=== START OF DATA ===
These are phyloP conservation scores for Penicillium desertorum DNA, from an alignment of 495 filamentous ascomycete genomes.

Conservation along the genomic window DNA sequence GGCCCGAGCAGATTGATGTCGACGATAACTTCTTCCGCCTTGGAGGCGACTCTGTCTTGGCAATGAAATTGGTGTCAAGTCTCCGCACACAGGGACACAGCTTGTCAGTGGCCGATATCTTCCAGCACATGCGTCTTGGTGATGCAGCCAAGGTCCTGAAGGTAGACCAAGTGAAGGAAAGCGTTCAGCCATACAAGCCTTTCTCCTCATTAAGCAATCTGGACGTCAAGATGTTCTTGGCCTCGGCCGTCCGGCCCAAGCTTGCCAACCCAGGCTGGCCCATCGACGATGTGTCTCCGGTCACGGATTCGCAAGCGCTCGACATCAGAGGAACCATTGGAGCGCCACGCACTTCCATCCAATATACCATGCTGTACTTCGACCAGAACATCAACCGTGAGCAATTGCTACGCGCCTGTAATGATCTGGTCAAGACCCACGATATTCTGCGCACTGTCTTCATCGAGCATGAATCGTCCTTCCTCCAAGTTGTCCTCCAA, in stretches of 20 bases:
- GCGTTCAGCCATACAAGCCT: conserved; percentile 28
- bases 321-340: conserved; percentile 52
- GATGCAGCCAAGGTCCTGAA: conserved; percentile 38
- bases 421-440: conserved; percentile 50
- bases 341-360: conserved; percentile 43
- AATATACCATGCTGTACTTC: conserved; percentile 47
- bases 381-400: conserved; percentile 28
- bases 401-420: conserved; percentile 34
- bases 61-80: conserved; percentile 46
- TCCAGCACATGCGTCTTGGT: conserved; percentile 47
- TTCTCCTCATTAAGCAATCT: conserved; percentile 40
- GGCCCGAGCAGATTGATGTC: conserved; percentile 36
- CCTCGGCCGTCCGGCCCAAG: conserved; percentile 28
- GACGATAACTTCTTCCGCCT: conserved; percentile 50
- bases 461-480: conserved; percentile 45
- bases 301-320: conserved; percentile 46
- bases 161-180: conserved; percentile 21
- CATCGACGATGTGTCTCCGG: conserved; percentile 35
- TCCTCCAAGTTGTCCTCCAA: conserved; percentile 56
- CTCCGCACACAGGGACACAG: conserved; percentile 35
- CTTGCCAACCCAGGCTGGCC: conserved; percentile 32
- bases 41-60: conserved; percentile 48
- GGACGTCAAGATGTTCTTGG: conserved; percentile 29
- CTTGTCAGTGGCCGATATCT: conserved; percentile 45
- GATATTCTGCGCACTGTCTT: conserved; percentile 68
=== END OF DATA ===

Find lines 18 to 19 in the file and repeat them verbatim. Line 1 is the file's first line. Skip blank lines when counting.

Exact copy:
- bases 301-320: conserved; percentile 46
- bases 161-180: conserved; percentile 21